More meaningful dependency ratios

If age is not viewed as a static measure, but modified to reflect changing health, life expectancy, and cognitive performance, this has significant consequences for many demographic indicators. Most importantly, the conventional old-age dependency ratio, which assumes that everybody below 65 is productive and everybody above is unproductive, becomes very misleading when used over longer time horizons.

© Bowie15 | Dreamstime

© Bowie15 | Dreamstime

The prospective old-age dependency ratio: This new approach to measuring age and aging has strong implications both for research and policy. We showed that conventional dependency ratios and their counterparts are often misleading in representing any type of dependency, whether it is financial, economic, health-related or old-age dependency. We show that there are readily available new measures that are more accurate in representing correspondent dependency. In particular we have shown that, as a measure of aging, old age-dependency ratios (OADR) should be replaced by prospective old–age dependency ratios (POADR) where the threshold of being considered old changes with changing life expectancy [1].

Forecasting aging based on new measures: Using UN population projections we showed clear differences in the forecasted speed and level of aging when using conventional measures of aging compared to newly developed ones that take into account the changing characteristics of people. Moreover, counterintuitively, the characteristics approach shows that the faster the projected increase in life expectancy the lower the projected speed of aging. Using traditional measures of aging this is reversed, and we see faster life expectancy increases associated with faster aging [2][3].

Figure 1. Comparing prospective old-age dependency ratio [POADR] with traditional old-age dependency ratio [OADR], in Southeast Asian countries, 1980–2060, with both sexes combined. Source: [2]

Measures of aging based on cognitive abilities and subjective survival rates: Based on Socio-Economic Panel (SOEP) and English Longitudinal Study of Ageing (ELSA) surveys we were able to show that more recent cohorts of elderly people are performing better in terms of cognitive performance than previous cohorts. We demonstrated that the speed of cognitive aging of the elderly is slowing down due to changes in the educational composition of populations, and most recently due to the use of modern technology by old people [4]. Based on German SOEP survey we also showed that even though we observed a secular improvement in terms of cognitive functioning, average physical health has declined. This pattern of results at the population level (i.e. trends in average population health) stands in interesting contrast to the positive association of physical health and cognitive functioning at the individual level. The findings underscore the multidimensionality of health and the aging process [5]. Based on ELSA surveys we also showed that alpha-ages for different educational subgroups based physical characteristics or biomarkers such as handgrip strength and speed of chair rise are very similar to alpha-ages based on survivorship for those subgroups. This may lead to important findings when we evaluate subgroup differences in survivorship based only on biomarkers.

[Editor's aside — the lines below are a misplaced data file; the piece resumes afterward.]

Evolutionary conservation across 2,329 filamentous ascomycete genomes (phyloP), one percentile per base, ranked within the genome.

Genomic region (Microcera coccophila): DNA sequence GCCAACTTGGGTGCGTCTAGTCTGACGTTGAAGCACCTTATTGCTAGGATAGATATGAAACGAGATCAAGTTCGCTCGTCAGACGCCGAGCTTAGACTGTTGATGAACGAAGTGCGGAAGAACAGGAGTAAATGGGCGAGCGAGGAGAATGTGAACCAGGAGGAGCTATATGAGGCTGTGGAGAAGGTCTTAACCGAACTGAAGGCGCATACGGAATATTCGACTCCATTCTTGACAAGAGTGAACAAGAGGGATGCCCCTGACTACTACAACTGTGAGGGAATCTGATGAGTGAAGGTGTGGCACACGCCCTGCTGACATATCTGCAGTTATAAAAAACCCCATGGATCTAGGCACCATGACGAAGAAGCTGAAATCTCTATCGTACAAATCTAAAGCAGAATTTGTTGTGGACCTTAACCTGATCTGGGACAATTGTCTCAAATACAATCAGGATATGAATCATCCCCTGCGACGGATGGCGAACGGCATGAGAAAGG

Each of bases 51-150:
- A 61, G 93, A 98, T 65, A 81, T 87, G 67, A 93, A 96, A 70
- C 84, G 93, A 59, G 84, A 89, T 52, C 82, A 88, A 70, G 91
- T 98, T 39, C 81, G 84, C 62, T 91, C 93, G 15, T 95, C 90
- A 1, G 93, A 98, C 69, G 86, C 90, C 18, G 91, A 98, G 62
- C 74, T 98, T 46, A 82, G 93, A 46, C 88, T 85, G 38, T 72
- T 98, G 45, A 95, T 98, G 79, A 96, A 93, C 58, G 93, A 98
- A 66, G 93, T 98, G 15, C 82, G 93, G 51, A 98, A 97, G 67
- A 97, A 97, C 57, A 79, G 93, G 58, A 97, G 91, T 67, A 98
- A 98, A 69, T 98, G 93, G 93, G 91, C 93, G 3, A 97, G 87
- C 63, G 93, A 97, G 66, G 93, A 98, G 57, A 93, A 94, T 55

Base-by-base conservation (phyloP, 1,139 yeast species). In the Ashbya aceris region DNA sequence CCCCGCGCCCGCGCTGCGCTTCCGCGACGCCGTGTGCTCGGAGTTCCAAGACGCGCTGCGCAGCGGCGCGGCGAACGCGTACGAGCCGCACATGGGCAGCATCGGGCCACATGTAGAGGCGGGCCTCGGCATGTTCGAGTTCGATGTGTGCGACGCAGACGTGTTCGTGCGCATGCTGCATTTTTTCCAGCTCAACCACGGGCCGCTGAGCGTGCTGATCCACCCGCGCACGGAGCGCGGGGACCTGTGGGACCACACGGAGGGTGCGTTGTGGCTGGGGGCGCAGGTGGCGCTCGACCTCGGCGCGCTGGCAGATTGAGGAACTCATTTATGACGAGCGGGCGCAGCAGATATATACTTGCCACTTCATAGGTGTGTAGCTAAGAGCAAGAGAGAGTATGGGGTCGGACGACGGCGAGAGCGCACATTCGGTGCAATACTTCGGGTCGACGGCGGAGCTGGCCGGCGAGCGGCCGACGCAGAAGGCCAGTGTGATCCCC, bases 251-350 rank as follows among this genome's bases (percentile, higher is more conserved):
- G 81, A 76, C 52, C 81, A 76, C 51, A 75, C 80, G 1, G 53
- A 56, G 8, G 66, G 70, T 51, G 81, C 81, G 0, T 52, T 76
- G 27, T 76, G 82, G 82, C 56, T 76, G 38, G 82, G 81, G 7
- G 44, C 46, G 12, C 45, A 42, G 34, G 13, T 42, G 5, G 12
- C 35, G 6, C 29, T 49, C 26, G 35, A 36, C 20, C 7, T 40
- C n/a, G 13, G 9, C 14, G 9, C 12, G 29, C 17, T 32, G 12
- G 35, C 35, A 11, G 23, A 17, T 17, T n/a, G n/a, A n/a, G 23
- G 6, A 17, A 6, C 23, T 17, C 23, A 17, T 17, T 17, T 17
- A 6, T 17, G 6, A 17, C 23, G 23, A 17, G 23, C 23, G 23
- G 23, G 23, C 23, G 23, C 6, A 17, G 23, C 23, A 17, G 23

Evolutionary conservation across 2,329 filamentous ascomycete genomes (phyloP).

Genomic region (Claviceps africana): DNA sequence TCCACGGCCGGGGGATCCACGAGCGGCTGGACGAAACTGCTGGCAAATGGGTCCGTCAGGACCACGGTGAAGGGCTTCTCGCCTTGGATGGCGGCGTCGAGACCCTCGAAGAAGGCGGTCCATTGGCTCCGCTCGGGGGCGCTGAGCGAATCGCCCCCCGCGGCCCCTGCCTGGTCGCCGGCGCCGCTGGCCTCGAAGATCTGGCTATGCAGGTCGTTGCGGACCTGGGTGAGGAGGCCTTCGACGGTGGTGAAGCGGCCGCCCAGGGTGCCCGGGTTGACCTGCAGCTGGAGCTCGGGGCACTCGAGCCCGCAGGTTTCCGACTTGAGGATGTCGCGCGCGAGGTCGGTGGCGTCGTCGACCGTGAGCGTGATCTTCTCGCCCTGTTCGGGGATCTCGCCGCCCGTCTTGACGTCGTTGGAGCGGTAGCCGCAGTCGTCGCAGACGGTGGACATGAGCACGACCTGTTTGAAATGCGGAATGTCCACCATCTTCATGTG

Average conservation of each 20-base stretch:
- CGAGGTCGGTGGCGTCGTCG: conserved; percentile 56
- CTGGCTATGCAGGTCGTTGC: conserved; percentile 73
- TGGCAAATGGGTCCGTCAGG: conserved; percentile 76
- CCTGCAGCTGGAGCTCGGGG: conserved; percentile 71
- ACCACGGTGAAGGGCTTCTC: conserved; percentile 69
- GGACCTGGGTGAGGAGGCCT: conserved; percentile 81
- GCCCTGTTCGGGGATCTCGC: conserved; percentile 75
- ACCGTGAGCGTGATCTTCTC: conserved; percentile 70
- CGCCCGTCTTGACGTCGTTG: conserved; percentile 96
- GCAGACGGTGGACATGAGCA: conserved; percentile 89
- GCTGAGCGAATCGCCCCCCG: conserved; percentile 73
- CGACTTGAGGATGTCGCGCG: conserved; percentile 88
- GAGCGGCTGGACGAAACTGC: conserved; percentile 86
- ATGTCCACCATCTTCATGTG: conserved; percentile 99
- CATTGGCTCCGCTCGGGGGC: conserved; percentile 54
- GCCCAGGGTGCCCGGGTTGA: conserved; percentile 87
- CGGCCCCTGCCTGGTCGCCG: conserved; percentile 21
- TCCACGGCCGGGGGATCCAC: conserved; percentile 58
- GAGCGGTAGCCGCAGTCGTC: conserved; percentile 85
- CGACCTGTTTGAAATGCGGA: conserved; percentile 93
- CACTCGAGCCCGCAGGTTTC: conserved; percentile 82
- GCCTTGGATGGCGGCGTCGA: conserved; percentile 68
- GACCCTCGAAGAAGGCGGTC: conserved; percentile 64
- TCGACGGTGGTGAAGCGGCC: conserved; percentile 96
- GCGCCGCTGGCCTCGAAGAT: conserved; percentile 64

[1] Sanderson WC and Scherbov S (2015). Are we overly dependent on conventional dependency ratios? Population and Development Review 41(4): 687–708.

[2] Gietel-Basten S, Scherbov S, and Sanderson, W (2015). Remeasuring ageing in Southeast Asia. Asian Population Studies 11(2): 191–210.

[3] Sanderson WC and Scherbov S (2015). Faster increases in human life expectancy could lead to slower population aging. PLoS ONE 10(4): e0121922.

[4] Bordone V, Scherbov S, and Steiber N (2015). Smarter every day: The deceleration of population ageing in terms of cognition. Intelligence 52: 90–96.

[5] Steiber N (2015). Population aging at cross-roads: Diverging secular trends in average cognitive functioning and physical health in the older population of Germany. PLoS ONE 10(8): e0136583.


Department of Social Policy and Intervention, University of Oxford, UK

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Last edited: 25 February 2016

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